Emily Osmou Velelli, daughter of Jacob and Regina and wife of late husband Emmanuel, was born 100 years ago on June 27 on the island of Corfu, Greece.
As a young educated woman she went to work in Athens at the textile store of her older brother, Marcos, where she met her husband-to-be, and it was described as love at first sight. In 1934, the two were wed in Patras, Greece at her parents’ home. They had two children, Josephine in 1936 and Regina in 1942.
The destruction and pain of World War II spread and beginning in 1942 deeply affected Greece. Ultimately only 10 percent of Jews in Greece survived the Holocaust. Velelli, her husband, children and parents were among them, thanks to the kindness of the Michalos family, who, while sharing scant resources and even endangering themselves, helped Velelli’s family escape and survive the Holocaust.
After the war, Greece slowly began to rebuild, as did Velelli’s family, with two more children, Victor and Rachel. With the assistance of the Hebrew Immigrant Aid Society, the whole family came to Baltimore in 1956.
“She did everything in her power to make sure we stayed together, looked out for each other and loved each other,” said daughter Regina Frances, 71. “She always impressed upon us how important the fabric of the family is. You respect and love your elders, you sacrifice for your family.”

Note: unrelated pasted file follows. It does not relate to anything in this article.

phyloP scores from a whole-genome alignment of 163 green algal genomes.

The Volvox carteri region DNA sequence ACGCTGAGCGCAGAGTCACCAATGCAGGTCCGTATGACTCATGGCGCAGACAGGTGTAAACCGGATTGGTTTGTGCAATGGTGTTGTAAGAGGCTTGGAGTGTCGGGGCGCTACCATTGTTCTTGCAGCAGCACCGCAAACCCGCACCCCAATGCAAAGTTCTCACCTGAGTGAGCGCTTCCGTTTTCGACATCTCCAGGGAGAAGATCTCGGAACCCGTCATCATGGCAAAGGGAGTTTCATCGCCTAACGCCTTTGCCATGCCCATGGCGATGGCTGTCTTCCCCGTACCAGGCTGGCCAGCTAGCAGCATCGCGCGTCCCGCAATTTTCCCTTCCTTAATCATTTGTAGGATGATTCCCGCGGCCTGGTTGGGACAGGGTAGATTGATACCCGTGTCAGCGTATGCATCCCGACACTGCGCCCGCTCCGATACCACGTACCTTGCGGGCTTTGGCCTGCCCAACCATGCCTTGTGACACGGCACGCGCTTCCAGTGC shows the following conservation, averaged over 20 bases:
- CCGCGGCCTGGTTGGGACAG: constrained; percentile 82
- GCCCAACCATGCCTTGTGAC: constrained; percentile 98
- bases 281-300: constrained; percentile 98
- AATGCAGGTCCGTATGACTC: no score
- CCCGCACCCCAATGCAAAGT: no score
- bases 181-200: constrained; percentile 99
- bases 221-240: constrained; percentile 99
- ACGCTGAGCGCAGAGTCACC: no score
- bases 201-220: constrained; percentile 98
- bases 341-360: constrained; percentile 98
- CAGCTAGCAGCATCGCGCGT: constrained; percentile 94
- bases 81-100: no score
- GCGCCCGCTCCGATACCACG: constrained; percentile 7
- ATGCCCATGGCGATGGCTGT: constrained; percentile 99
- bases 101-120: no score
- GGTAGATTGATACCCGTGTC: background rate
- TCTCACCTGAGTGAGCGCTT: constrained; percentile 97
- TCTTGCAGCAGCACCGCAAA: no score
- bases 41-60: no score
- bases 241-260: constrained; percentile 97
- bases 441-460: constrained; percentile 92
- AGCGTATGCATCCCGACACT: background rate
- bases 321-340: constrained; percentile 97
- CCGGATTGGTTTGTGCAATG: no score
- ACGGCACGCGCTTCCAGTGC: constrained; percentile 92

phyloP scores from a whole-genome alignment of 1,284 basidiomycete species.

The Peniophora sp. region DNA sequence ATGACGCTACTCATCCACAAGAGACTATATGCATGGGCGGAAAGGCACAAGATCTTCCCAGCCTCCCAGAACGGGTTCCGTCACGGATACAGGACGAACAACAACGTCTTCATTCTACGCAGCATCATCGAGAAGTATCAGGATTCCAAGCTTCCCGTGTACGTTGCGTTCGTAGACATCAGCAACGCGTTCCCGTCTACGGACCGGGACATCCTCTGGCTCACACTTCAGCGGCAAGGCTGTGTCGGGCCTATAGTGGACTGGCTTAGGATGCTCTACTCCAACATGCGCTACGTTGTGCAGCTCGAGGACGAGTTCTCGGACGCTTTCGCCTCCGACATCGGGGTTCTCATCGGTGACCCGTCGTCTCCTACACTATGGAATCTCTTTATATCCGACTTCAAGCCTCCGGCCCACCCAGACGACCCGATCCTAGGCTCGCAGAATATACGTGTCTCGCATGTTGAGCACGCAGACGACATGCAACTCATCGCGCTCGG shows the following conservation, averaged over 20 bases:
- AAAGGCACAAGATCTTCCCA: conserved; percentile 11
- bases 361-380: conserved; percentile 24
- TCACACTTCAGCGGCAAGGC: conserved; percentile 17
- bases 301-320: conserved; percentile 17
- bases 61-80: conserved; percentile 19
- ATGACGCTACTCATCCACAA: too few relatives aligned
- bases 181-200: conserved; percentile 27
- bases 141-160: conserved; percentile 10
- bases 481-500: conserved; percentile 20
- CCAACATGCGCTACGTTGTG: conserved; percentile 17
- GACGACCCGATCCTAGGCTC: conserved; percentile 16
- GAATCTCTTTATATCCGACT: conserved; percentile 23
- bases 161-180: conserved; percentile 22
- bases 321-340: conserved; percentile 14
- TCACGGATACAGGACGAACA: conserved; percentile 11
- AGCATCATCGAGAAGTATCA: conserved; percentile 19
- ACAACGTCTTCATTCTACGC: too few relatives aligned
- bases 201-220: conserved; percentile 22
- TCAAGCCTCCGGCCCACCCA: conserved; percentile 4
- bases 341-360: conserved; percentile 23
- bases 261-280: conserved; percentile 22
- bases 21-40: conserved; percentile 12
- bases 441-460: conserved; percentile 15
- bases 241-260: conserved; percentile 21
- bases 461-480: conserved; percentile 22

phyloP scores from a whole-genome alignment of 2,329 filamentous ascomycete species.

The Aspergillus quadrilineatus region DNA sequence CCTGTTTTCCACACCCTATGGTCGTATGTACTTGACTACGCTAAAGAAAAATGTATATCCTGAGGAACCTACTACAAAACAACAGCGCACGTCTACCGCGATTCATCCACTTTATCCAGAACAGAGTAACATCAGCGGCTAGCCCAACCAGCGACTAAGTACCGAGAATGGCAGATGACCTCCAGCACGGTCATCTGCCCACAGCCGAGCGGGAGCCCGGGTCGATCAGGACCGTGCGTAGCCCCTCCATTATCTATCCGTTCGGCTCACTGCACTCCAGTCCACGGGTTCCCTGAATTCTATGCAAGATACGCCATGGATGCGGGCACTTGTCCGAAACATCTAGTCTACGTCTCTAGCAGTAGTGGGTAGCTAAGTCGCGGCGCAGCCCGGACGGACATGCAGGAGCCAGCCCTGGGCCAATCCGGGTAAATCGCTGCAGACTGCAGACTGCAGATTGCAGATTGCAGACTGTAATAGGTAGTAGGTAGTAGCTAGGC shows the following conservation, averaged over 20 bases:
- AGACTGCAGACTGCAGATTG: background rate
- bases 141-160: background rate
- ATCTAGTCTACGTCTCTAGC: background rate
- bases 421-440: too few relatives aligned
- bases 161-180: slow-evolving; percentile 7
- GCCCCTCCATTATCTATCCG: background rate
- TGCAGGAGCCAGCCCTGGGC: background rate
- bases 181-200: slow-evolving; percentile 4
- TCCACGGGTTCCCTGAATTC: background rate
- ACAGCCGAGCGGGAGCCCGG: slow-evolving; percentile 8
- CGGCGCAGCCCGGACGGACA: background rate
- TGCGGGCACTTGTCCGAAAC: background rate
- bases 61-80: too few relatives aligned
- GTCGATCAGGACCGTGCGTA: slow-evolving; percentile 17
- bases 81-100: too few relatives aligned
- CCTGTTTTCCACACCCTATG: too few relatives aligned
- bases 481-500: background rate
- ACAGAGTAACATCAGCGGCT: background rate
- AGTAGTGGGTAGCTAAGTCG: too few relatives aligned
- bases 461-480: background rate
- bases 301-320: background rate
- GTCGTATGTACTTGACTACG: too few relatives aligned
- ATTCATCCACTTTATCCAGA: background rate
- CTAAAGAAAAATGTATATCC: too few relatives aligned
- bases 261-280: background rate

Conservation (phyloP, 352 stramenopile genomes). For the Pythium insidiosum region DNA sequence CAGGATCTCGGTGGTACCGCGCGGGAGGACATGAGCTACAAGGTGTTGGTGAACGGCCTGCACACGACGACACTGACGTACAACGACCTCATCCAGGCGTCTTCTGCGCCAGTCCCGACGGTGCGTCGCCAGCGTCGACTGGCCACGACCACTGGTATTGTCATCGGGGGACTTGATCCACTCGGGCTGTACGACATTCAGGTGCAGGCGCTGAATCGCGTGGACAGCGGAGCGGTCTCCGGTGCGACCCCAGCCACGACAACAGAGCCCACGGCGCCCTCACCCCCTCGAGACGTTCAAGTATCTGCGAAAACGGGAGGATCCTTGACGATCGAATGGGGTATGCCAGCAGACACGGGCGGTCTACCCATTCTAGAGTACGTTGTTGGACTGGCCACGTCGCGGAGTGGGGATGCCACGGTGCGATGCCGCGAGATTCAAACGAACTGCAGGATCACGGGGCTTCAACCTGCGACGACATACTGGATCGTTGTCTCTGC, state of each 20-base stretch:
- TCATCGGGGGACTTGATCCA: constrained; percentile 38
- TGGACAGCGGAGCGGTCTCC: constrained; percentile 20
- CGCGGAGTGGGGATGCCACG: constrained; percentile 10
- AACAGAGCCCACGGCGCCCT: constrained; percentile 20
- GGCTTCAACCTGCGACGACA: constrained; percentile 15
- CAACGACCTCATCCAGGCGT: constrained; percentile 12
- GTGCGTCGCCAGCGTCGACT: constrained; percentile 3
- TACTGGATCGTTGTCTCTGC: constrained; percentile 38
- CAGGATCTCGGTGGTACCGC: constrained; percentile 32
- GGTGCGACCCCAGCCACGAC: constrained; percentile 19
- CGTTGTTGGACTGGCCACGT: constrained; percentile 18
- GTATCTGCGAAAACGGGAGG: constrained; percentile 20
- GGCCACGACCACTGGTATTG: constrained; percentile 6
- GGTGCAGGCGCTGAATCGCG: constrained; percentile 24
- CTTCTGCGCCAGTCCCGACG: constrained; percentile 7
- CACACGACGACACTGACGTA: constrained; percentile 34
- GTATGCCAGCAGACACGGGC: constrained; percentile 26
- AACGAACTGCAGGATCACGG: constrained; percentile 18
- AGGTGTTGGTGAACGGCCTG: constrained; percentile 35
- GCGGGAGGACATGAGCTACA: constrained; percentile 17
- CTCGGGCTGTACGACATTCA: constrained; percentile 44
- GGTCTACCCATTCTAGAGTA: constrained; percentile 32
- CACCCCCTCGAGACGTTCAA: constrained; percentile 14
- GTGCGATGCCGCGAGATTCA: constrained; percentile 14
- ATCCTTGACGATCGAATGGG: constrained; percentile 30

Velelli’s strength would carry her through the trials of living in a new country, through hard work as a seamstress in a men’s clothing factory and through the challenges of her husband’s illness and passing. She also continued to cook and bake into her late 90s. Her spinach-and-cheese pies and baklava were crowd pleasers, as were her koulouria, the special cookies she would share with the family each Chanukah.
“She always called the family her jewels,” said daughter Rachel Glaser, 64. “She was like a magnet for the family; she was the center, she grounded us. Whenever anyone had news to share, you told Yaya (grandmother in Greek) first. The connection to her got stronger with each new generation.”
Those generations include four children, 10 grandchildren, 20 great-grandchildren and one great-great-grandchild.
Noted Glaser: “Everyone in the family feels they are better people because of her, and they were all devoted to her.”
Melissa Gerr is JT senior staff reporter and digital media editor — email@example.com